If you want better security and lower costs, it’s time to consider cloud providers that have moved their data centers to a second-generation architecture, Oracle’s chief corporate architect says.
“Gen 1 clouds are not secure enough, and they require too much labor,” explained Edward Screven, Oracle’s chief corporate architect, during his keynote session at the recent Oracle Cloud Day in New York.
Edward Screven, Oracle’s chief corporate architect, outlined the advantages of Oracle’s Generation 2 Cloud during the recent Oracle Cloud Day in New York.
Oracle has upgraded its cloud data centers to a second-generation architecture that is more secure than Gen 1 clouds and requires less hands-on management. Not only is Oracle supplying customers with its cloud software and infrastructure services from those Gen 2 data centers, but the company is also using exactly the same Oracle software and infrastructure services to run its own business.
“We run on Oracle Cloud, we depend on our Gen 2 Cloud,” Screven said. “We think you should, too.”
First-generation clouds offered customers some key advantages—capacity that could be scaled up and down quickly as needed; the ability to pay only for the services used; ease of getting started.
Companies still get all of those advantages in Oracle’s Gen 2 Cloud, Screven said, plus unique autonomous and tighter security features, which he described in more detail:
1. Increased automation means less manual work, fewer errors, better security. With first-generation clouds, IT teams still have to do all the hands-on work of configuring, monitoring, and maintaining their cloud instances. For any company running thousands of workloads, that model isn’t scalable.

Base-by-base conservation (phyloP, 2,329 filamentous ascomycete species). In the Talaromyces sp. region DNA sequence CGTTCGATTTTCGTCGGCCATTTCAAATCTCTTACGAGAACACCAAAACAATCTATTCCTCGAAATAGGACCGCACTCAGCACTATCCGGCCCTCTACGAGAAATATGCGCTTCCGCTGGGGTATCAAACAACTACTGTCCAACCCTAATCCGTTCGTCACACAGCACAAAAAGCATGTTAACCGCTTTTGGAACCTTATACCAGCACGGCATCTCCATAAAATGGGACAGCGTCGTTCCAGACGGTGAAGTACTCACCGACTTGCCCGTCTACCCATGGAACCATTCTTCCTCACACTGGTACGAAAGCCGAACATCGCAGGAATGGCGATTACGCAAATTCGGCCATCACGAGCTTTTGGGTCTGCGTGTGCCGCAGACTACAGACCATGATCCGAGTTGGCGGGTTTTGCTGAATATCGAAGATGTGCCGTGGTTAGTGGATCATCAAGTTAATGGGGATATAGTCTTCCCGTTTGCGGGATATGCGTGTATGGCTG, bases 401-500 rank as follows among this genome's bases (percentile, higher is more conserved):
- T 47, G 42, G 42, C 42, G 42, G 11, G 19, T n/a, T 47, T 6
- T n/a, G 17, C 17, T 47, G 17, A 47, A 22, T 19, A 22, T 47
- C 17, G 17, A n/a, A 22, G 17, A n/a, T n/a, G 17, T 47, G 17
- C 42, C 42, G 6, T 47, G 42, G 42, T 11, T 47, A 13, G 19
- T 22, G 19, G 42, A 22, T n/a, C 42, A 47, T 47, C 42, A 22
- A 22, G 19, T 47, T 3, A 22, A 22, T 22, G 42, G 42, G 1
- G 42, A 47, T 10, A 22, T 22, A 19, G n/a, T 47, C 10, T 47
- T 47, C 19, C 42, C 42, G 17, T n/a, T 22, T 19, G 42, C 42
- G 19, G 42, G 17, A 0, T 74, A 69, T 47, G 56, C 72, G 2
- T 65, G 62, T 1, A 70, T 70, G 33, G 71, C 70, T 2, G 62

Less human labor translates to big cost savings for users of cloud infrastructure, and, more important, tighter security, because more automation means less chance for human errors that create security vulnerabilities. “Gen 1 clouds are complex…and human error is inevitable,” Screven said.
As one example, Screven pointed to microprocessor vulnerabilities in 2018 that left companies scrambling to patch nearly every server they had. Thanks to its automated patching, Oracle patched every computer core in its cloud in just four hours, without taking down the applications the servers ran, so users of the service never knew the patch happened.
2. Improved security also comes from increased isolation. In Oracle’s Gen 2 Cloud architecture, one computer runs a customer’s code and a separate computer (the “perimeter control” computer) runs Oracle’s cloud operating code, Screven explained, so there is no way for code to move from one to the other.
“A fundamental part of the architecture that we implemented for our Gen 2 Cloud,” he said, “is we built in isolation.”